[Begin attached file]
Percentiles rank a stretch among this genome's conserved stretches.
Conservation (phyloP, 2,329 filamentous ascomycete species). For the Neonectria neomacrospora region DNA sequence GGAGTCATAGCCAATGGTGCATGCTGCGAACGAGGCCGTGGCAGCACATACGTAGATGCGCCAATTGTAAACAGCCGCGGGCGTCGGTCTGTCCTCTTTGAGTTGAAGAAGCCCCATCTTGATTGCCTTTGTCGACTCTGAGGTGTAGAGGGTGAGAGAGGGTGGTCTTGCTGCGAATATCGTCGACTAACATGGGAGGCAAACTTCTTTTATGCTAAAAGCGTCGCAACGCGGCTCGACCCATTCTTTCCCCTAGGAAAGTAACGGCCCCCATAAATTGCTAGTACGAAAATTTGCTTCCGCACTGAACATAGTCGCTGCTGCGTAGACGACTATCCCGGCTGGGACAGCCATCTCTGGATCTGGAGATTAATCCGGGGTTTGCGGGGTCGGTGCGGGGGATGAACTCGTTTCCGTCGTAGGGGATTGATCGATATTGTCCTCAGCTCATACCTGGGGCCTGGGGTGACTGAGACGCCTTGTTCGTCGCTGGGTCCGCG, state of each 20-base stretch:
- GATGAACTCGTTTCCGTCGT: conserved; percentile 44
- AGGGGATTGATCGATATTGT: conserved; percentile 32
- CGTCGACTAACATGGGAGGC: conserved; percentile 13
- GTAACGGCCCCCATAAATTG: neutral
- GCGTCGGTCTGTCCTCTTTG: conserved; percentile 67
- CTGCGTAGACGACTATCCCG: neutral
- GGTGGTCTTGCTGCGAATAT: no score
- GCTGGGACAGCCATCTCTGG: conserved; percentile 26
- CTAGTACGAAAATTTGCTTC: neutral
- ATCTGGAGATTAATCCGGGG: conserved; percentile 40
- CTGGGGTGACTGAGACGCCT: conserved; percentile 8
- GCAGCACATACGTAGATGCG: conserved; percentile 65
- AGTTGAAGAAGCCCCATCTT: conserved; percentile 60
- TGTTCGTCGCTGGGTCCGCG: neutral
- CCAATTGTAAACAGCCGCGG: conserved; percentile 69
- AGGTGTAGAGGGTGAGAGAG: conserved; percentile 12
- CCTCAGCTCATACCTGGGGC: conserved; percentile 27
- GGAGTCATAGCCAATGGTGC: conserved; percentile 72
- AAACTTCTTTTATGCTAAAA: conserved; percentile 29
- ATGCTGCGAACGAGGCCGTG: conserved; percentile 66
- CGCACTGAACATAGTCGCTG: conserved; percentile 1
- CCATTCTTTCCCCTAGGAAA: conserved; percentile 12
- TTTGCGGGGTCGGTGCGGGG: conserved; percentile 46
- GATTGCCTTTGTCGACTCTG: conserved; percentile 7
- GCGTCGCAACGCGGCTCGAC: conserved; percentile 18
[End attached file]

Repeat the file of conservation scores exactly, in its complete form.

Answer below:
Percentiles rank a stretch among this genome's conserved stretches.
Conservation (phyloP, 2,329 filamentous ascomycete species). For the Neonectria neomacrospora region DNA sequence GGAGTCATAGCCAATGGTGCATGCTGCGAACGAGGCCGTGGCAGCACATACGTAGATGCGCCAATTGTAAACAGCCGCGGGCGTCGGTCTGTCCTCTTTGAGTTGAAGAAGCCCCATCTTGATTGCCTTTGTCGACTCTGAGGTGTAGAGGGTGAGAGAGGGTGGTCTTGCTGCGAATATCGTCGACTAACATGGGAGGCAAACTTCTTTTATGCTAAAAGCGTCGCAACGCGGCTCGACCCATTCTTTCCCCTAGGAAAGTAACGGCCCCCATAAATTGCTAGTACGAAAATTTGCTTCCGCACTGAACATAGTCGCTGCTGCGTAGACGACTATCCCGGCTGGGACAGCCATCTCTGGATCTGGAGATTAATCCGGGGTTTGCGGGGTCGGTGCGGGGGATGAACTCGTTTCCGTCGTAGGGGATTGATCGATATTGTCCTCAGCTCATACCTGGGGCCTGGGGTGACTGAGACGCCTTGTTCGTCGCTGGGTCCGCG, state of each 20-base stretch:
- GATGAACTCGTTTCCGTCGT: conserved; percentile 44
- AGGGGATTGATCGATATTGT: conserved; percentile 32
- CGTCGACTAACATGGGAGGC: conserved; percentile 13
- GTAACGGCCCCCATAAATTG: neutral
- GCGTCGGTCTGTCCTCTTTG: conserved; percentile 67
- CTGCGTAGACGACTATCCCG: neutral
- GGTGGTCTTGCTGCGAATAT: no score
- GCTGGGACAGCCATCTCTGG: conserved; percentile 26
- CTAGTACGAAAATTTGCTTC: neutral
- ATCTGGAGATTAATCCGGGG: conserved; percentile 40
- CTGGGGTGACTGAGACGCCT: conserved; percentile 8
- GCAGCACATACGTAGATGCG: conserved; percentile 65
- AGTTGAAGAAGCCCCATCTT: conserved; percentile 60
- TGTTCGTCGCTGGGTCCGCG: neutral
- CCAATTGTAAACAGCCGCGG: conserved; percentile 69
- AGGTGTAGAGGGTGAGAGAG: conserved; percentile 12
- CCTCAGCTCATACCTGGGGC: conserved; percentile 27
- GGAGTCATAGCCAATGGTGC: conserved; percentile 72
- AAACTTCTTTTATGCTAAAA: conserved; percentile 29
- ATGCTGCGAACGAGGCCGTG: conserved; percentile 66
- CGCACTGAACATAGTCGCTG: conserved; percentile 1
- CCATTCTTTCCCCTAGGAAA: conserved; percentile 12
- TTTGCGGGGTCGGTGCGGGG: conserved; percentile 46
- GATTGCCTTTGTCGACTCTG: conserved; percentile 7
- GCGTCGCAACGCGGCTCGAC: conserved; percentile 18